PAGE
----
The controversial religious outfit Popular Front of India faced a severe crackdown from the National Investigation Agency that led to over 100 arrests of its top leaders and functionaries in a pan-India raid earlier this morning.

In a coordinated operation, NIA’s raid was in assistance of the Enforcement Directorate and respective state police and spanned over 10 states including Uttar Pradesh, Kerala, Andhra Pradesh, Telangana, Karnataka, and Tamil Nadu.

Believed to be a “largest ever” crackdown to date, the raids and arrests have been carried out against those allegedly involved in terror funding, organizing training camps, and radicalizing youths to join extremist groups.

The maximum number of arrests was made in Kerala (22) followed by Maharashtra and Karnataka (20 each), Andhra Pradesh (5), Assam (9), Delhi (3), Madhya Pradesh (4), Puducherry (3), Tamil Nadu (10), Uttar Pradesh (8) and Rajasthan (2).

Earlier today a high-level meeting was chaired by Union Home Minister Amit Shah with NSA Ajit Doval and NIA Chief Dinkar Gupta along with Director of Intelligence Bureau Tapan Deka, and others in the meeting.

The massive outreach against the organization alleged in the terror funding came days later when the anti-terror agency charged four functionaries of PFI under UAPA after launching raids in 38 locations in the eastern states of Telangana and Andhra Pradesh.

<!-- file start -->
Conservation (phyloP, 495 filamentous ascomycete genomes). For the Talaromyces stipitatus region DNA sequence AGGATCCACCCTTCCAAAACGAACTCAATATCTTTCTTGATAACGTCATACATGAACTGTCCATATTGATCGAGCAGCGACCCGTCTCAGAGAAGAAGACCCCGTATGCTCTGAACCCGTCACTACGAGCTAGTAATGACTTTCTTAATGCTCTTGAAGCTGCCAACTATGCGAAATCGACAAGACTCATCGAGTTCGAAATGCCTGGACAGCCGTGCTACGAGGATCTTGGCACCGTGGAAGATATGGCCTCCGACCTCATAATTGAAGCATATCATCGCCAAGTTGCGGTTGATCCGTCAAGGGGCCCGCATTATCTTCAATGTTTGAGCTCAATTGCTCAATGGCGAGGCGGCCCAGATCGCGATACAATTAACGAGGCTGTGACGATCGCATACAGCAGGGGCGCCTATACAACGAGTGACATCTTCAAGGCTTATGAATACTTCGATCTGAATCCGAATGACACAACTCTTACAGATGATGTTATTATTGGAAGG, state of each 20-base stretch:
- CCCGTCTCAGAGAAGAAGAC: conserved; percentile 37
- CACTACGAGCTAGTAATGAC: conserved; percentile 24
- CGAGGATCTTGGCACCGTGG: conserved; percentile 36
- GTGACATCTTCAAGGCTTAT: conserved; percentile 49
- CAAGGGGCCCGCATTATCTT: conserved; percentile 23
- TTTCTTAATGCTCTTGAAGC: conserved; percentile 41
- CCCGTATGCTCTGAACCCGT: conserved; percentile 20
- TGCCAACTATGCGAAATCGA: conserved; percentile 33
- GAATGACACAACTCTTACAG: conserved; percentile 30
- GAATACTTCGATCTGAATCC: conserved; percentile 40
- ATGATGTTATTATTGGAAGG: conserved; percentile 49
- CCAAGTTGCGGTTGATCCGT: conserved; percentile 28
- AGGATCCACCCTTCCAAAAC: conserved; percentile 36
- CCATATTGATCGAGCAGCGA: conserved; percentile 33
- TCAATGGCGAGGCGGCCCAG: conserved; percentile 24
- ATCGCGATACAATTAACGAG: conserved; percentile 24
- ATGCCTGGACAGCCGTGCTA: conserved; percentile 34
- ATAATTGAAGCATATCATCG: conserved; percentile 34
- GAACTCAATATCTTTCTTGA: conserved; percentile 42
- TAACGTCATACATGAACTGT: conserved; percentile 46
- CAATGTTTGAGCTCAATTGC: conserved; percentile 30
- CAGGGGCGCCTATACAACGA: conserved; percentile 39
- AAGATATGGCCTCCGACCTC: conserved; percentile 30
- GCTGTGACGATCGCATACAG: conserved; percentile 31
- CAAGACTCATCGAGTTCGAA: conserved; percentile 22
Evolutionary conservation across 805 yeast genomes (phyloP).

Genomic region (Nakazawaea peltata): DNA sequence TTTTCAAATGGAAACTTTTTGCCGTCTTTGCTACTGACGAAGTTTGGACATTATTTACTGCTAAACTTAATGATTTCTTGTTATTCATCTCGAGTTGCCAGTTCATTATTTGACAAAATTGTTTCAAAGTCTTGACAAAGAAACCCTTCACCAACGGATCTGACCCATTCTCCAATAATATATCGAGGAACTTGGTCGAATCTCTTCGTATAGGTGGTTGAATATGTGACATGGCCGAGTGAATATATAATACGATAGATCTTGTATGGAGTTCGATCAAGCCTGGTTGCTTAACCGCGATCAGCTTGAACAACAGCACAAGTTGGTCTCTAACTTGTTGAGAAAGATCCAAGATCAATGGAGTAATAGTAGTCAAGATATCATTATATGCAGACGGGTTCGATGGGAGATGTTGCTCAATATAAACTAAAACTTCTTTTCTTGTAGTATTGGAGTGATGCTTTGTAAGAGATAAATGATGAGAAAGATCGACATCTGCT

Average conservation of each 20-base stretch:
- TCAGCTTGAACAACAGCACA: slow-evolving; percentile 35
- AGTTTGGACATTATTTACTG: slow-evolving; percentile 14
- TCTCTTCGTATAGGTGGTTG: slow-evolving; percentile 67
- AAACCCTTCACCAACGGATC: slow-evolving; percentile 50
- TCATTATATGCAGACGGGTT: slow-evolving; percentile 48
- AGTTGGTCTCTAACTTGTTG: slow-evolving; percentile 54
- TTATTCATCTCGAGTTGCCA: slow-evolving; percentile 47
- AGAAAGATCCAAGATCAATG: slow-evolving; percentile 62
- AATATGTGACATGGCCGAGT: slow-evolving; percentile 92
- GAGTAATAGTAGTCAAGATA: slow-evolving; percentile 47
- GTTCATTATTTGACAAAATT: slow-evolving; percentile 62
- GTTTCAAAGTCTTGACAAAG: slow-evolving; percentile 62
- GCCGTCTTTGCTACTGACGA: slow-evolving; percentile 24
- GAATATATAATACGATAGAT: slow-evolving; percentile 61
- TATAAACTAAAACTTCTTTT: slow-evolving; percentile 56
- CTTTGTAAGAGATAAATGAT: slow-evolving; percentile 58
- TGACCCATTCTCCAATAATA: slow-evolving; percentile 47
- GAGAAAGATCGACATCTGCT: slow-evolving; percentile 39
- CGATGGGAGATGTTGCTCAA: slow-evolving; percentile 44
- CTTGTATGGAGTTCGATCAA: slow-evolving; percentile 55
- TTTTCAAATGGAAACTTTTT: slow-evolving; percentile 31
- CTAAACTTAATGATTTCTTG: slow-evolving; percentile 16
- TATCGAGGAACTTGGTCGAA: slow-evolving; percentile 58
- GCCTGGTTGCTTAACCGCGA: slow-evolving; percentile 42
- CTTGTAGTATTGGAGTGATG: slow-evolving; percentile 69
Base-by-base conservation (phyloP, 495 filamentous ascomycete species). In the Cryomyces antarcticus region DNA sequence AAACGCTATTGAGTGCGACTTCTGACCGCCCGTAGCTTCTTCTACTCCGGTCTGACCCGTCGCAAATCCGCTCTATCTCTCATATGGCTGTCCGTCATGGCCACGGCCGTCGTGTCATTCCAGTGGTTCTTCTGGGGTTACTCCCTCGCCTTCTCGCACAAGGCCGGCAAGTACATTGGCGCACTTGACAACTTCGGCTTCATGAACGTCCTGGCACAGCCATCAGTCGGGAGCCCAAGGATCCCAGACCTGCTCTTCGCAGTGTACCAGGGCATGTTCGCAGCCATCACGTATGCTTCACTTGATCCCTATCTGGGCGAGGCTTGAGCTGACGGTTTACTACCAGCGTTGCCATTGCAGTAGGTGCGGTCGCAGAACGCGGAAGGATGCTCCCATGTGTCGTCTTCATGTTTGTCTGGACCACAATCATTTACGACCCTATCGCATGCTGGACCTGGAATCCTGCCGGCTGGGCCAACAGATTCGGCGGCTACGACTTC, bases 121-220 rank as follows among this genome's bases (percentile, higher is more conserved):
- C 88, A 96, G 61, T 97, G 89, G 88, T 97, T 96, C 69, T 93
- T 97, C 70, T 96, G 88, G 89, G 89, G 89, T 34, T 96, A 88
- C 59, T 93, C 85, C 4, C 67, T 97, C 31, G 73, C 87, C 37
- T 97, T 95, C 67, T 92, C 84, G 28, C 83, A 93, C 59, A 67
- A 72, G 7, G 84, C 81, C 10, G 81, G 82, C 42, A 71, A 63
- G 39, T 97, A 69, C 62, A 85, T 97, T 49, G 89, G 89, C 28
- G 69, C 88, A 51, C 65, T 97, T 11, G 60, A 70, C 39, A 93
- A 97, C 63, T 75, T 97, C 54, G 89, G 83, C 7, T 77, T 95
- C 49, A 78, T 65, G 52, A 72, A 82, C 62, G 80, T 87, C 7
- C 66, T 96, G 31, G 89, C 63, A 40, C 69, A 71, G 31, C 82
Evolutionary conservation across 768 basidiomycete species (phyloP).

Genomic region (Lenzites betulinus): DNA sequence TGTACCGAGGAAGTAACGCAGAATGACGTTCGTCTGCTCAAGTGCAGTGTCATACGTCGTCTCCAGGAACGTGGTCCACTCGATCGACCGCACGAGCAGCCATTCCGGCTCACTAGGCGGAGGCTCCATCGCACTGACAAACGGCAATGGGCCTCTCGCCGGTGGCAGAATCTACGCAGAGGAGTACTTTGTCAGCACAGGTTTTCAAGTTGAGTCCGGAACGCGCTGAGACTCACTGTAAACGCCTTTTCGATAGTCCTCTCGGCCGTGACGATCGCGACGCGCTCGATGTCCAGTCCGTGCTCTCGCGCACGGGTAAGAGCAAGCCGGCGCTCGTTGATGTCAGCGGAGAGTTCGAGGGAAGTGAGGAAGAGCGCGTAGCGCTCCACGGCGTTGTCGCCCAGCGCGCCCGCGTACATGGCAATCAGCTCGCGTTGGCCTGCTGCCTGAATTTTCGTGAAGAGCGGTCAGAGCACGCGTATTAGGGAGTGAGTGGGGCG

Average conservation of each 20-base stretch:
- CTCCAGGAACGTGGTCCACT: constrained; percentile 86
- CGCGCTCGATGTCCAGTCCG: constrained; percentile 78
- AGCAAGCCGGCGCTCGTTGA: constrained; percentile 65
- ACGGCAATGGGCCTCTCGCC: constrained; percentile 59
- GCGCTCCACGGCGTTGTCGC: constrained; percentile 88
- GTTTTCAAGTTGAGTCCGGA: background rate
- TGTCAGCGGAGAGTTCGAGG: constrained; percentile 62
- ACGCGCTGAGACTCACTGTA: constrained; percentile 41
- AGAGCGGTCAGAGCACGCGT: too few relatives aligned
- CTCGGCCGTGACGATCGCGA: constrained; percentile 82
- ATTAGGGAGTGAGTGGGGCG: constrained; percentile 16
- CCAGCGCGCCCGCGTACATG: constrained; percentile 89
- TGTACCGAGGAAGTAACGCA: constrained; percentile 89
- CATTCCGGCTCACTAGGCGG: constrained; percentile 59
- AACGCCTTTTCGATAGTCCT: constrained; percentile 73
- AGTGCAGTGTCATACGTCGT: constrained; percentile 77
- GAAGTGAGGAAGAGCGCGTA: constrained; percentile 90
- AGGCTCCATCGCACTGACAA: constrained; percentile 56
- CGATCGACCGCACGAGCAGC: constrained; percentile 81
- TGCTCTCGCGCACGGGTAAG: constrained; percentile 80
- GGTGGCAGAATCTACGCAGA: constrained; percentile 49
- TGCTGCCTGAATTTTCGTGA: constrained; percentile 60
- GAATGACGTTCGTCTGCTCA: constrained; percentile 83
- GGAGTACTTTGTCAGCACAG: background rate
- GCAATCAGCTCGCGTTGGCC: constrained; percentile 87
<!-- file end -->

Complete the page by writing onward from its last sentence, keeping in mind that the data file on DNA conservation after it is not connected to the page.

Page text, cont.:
Members of the extremist Islamic outfit staged a widespread protest in Tamil Nadu and Karnataka against the arrest of their leaders. In a statement, the organization said, "The raids are taking place at the homes of national, state, and local leaders of PFI.

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The state committee office is also being raided. We strongly protest the fascist regime's moves to use agencies to silence dissenting voices.”

About PFI:

Established in 2006, the PFI has claimed for years now to work for the marginalized and empower them. However, enforcement agencies have charged the organization to promote radical Islam.

It came under the scanner of Central agencies after the hand of a college professor in Kerala was chopped off for allegedly hurting religious sentiments through a question paper he had set.

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